Environmental Regulation through Voluntary Agreements
Voluntary agreements with polluting industries are becoming a popular alternative to traditional environmental regulation. One reason may be that voluntary agreements can reduce compliance costs of polluting industries. In this paper we develop a family of simple policy formulation and implementation models enabling us to formally characterize the policy environments that make voluntary agreements possible. The main message of this paper is one of caution. Voluntary agreements that increase compliance costs and reduce social welfare can not be ruled out. The analyses also suggests that giving the legislative branch of government an effective power of veto reduces (but does not eliminate) the possibility of welfare reducing voluntary agreements.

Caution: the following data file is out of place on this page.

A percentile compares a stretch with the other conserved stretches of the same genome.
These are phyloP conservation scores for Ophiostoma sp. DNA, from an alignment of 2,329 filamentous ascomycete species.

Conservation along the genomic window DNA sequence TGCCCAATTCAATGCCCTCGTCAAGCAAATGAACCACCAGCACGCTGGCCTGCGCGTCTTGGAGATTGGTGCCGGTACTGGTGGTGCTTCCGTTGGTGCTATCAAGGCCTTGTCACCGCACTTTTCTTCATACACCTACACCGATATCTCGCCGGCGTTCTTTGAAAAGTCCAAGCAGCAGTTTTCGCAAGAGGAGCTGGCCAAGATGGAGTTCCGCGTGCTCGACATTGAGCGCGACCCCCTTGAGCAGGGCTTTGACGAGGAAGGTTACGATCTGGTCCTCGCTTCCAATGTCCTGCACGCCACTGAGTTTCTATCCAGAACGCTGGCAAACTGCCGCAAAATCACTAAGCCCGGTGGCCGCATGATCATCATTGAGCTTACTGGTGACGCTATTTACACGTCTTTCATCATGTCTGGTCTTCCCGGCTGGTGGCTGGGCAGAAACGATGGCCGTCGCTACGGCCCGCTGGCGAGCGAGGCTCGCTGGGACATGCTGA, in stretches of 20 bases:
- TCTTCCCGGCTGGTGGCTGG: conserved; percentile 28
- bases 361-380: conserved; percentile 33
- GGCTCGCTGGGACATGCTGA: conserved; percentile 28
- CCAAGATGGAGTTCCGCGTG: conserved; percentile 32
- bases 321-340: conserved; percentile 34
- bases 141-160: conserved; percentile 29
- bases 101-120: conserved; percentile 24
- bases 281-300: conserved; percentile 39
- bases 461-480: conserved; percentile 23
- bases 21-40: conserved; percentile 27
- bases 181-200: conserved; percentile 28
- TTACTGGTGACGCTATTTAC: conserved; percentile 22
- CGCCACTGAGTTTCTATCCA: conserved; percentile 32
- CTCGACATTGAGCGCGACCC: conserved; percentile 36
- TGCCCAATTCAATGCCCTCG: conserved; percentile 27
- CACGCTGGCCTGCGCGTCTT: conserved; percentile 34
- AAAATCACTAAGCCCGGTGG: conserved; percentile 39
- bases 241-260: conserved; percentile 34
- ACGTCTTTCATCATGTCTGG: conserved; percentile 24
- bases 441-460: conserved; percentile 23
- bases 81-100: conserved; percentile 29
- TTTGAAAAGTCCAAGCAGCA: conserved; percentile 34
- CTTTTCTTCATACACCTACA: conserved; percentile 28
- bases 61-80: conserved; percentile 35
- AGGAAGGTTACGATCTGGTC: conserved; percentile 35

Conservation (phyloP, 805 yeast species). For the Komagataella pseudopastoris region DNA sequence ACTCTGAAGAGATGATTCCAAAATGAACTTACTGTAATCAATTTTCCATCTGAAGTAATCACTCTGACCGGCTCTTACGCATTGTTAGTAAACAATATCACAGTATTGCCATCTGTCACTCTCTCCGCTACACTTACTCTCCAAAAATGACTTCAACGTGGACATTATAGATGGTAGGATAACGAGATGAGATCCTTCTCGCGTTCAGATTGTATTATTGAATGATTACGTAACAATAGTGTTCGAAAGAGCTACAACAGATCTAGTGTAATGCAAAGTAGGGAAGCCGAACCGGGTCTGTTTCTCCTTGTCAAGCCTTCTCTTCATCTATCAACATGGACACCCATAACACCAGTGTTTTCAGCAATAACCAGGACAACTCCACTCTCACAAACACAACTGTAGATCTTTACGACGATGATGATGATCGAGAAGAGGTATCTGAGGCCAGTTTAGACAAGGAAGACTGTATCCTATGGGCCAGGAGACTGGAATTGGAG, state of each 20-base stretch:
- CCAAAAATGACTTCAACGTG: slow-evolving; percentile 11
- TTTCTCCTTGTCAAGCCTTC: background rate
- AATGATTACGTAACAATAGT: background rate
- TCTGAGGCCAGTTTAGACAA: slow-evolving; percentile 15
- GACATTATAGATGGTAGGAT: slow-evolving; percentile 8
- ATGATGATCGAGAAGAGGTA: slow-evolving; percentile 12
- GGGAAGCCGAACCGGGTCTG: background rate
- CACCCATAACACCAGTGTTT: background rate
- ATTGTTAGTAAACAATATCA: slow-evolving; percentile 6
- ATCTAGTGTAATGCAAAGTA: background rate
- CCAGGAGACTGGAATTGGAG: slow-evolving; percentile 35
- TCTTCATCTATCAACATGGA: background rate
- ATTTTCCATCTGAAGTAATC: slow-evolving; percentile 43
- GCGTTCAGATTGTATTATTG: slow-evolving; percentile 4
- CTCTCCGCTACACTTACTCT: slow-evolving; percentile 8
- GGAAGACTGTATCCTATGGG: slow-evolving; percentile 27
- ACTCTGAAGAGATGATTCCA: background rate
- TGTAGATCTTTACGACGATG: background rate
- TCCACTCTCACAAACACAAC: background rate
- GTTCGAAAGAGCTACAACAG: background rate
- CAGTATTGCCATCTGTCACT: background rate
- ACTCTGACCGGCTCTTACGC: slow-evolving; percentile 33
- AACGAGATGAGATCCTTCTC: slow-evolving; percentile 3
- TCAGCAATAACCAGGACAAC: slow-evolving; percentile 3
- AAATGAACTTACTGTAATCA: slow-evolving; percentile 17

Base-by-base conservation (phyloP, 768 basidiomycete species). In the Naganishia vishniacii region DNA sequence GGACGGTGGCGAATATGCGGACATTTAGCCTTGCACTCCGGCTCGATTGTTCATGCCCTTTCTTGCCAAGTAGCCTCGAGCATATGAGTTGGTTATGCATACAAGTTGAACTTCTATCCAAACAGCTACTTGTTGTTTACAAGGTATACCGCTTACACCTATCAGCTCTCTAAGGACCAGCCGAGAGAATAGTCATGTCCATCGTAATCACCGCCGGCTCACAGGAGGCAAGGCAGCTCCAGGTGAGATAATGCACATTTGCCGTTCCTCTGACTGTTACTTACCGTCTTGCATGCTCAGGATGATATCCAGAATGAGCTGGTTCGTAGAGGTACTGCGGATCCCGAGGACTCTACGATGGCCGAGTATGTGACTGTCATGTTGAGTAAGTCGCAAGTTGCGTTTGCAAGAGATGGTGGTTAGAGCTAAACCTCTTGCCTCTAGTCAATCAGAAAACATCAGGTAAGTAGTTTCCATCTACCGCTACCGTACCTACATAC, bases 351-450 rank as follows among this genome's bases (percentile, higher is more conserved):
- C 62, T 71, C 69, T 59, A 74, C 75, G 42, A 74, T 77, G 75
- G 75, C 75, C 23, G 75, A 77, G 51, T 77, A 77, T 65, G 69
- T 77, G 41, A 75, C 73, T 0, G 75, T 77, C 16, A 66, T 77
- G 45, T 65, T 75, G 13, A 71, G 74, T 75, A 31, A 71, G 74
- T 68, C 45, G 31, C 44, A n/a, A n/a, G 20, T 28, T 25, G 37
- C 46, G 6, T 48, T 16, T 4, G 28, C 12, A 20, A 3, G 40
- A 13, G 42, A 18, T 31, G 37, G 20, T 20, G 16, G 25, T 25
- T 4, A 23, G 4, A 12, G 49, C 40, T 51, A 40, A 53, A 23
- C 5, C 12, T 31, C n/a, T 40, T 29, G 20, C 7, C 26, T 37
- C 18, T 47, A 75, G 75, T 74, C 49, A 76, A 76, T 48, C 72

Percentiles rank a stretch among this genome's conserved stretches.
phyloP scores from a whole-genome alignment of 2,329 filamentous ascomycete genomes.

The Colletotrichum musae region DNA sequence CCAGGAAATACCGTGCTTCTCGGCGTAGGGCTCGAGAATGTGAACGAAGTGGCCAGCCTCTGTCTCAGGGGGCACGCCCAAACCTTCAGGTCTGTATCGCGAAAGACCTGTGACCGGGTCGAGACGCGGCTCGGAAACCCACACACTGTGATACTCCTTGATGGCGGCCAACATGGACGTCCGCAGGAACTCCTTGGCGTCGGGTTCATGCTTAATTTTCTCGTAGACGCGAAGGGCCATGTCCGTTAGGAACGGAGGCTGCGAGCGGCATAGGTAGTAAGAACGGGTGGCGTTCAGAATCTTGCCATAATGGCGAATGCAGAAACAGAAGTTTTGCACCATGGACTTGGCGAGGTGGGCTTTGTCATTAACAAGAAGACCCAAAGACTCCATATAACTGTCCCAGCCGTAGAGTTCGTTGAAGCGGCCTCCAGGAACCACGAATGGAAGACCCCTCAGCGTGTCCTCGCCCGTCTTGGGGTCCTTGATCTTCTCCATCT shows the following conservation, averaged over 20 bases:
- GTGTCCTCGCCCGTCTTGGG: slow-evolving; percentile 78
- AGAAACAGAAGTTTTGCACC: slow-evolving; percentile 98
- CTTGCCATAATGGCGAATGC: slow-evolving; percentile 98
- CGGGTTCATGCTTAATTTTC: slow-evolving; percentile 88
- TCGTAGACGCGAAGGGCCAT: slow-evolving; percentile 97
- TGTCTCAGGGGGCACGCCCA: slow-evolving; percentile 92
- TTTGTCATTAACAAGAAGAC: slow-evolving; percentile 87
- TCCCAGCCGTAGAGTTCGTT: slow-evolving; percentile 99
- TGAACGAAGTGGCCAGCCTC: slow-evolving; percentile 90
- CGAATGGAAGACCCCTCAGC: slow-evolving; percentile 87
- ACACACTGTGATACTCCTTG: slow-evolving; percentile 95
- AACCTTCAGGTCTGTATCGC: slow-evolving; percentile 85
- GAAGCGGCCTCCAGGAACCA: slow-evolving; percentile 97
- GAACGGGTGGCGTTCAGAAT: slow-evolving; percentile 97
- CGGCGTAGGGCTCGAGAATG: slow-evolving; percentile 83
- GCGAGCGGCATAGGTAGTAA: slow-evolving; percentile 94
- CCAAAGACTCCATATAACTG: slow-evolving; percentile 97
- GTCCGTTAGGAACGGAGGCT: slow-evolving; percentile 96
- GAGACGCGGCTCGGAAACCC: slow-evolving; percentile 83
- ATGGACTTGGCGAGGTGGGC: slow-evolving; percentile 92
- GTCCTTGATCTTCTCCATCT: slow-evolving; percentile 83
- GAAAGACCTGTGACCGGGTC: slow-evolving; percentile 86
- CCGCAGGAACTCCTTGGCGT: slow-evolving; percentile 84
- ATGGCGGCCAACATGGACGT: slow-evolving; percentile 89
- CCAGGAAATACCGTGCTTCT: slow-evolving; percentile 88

|Date of creation:||1997|
|Date of revision:||1999|
|Contact details of provider:|| Postal: Ludwigstraße 33, D-80539 Munich, Germany|
Web page: https://mpra.ub.uni-muenchen.de
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Please report citation or reference errors to , or , if you are the registered author of the cited work, log in to your RePEc Author Service profile, click on "citations" and make appropriate adjustments.:
- Daniel F. Spulber, 1989. "Regulation and Markets," MIT Press Books, The MIT Press, edition 1, volume 1, number 0262192756, July.
- Jean-Jacques Laffont & Jean Tirole, 1993. "A Theory of Incentives in Procurement and Regulation," MIT Press Books, The MIT Press, edition 1, volume 1, number 0262121743, July.
- Freixas, Xavier & Laffont, Jean-Jacques, 1985. "Average cost pricing versus marginal cost pricing under moral hazard," Journal of Public Economics, Elsevier, vol. 26(2), pages 135-146, March.
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